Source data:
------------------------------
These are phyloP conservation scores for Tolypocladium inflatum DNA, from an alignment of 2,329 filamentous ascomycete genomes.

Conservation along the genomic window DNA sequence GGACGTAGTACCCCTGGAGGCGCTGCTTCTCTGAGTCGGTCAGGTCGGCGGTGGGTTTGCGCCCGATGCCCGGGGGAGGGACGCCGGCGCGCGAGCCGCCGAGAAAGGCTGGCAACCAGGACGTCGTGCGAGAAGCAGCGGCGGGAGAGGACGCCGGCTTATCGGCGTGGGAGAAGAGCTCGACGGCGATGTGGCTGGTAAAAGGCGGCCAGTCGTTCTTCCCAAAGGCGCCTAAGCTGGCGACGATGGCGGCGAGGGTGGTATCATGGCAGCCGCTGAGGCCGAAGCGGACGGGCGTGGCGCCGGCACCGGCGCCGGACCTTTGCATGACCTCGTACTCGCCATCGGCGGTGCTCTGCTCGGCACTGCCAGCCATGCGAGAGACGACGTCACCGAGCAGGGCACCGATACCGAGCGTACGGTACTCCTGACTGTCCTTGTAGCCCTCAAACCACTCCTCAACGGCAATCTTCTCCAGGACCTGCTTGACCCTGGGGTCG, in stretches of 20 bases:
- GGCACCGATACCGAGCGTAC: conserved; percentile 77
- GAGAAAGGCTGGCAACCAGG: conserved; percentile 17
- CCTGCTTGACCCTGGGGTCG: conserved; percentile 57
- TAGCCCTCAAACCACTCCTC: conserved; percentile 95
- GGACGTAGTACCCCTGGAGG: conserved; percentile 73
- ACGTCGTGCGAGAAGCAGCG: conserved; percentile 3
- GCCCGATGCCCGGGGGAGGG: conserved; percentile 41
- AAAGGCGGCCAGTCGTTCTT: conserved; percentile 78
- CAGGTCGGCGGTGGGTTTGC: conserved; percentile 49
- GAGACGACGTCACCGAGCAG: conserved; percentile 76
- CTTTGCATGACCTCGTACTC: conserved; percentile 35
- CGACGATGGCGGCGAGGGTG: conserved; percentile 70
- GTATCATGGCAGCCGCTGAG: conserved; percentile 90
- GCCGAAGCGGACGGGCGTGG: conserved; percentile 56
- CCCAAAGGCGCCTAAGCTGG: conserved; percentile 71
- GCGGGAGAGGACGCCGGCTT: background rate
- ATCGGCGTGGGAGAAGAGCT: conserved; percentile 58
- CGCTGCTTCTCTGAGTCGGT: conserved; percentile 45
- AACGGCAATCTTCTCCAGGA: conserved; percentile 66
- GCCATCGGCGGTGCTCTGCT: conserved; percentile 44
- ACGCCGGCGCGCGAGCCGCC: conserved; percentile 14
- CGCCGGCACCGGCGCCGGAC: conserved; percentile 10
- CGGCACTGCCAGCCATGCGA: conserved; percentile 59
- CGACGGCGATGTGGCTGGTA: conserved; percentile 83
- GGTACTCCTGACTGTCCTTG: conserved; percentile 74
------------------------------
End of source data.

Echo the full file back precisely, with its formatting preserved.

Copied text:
These are phyloP conservation scores for Tolypocladium inflatum DNA, from an alignment of 2,329 filamentous ascomycete genomes.

Conservation along the genomic window DNA sequence GGACGTAGTACCCCTGGAGGCGCTGCTTCTCTGAGTCGGTCAGGTCGGCGGTGGGTTTGCGCCCGATGCCCGGGGGAGGGACGCCGGCGCGCGAGCCGCCGAGAAAGGCTGGCAACCAGGACGTCGTGCGAGAAGCAGCGGCGGGAGAGGACGCCGGCTTATCGGCGTGGGAGAAGAGCTCGACGGCGATGTGGCTGGTAAAAGGCGGCCAGTCGTTCTTCCCAAAGGCGCCTAAGCTGGCGACGATGGCGGCGAGGGTGGTATCATGGCAGCCGCTGAGGCCGAAGCGGACGGGCGTGGCGCCGGCACCGGCGCCGGACCTTTGCATGACCTCGTACTCGCCATCGGCGGTGCTCTGCTCGGCACTGCCAGCCATGCGAGAGACGACGTCACCGAGCAGGGCACCGATACCGAGCGTACGGTACTCCTGACTGTCCTTGTAGCCCTCAAACCACTCCTCAACGGCAATCTTCTCCAGGACCTGCTTGACCCTGGGGTCG, in stretches of 20 bases:
- GGCACCGATACCGAGCGTAC: conserved; percentile 77
- GAGAAAGGCTGGCAACCAGG: conserved; percentile 17
- CCTGCTTGACCCTGGGGTCG: conserved; percentile 57
- TAGCCCTCAAACCACTCCTC: conserved; percentile 95
- GGACGTAGTACCCCTGGAGG: conserved; percentile 73
- ACGTCGTGCGAGAAGCAGCG: conserved; percentile 3
- GCCCGATGCCCGGGGGAGGG: conserved; percentile 41
- AAAGGCGGCCAGTCGTTCTT: conserved; percentile 78
- CAGGTCGGCGGTGGGTTTGC: conserved; percentile 49
- GAGACGACGTCACCGAGCAG: conserved; percentile 76
- CTTTGCATGACCTCGTACTC: conserved; percentile 35
- CGACGATGGCGGCGAGGGTG: conserved; percentile 70
- GTATCATGGCAGCCGCTGAG: conserved; percentile 90
- GCCGAAGCGGACGGGCGTGG: conserved; percentile 56
- CCCAAAGGCGCCTAAGCTGG: conserved; percentile 71
- GCGGGAGAGGACGCCGGCTT: background rate
- ATCGGCGTGGGAGAAGAGCT: conserved; percentile 58
- CGCTGCTTCTCTGAGTCGGT: conserved; percentile 45
- AACGGCAATCTTCTCCAGGA: conserved; percentile 66
- GCCATCGGCGGTGCTCTGCT: conserved; percentile 44
- ACGCCGGCGCGCGAGCCGCC: conserved; percentile 14
- CGCCGGCACCGGCGCCGGAC: conserved; percentile 10
- CGGCACTGCCAGCCATGCGA: conserved; percentile 59
- CGACGGCGATGTGGCTGGTA: conserved; percentile 83
- GGTACTCCTGACTGTCCTTG: conserved; percentile 74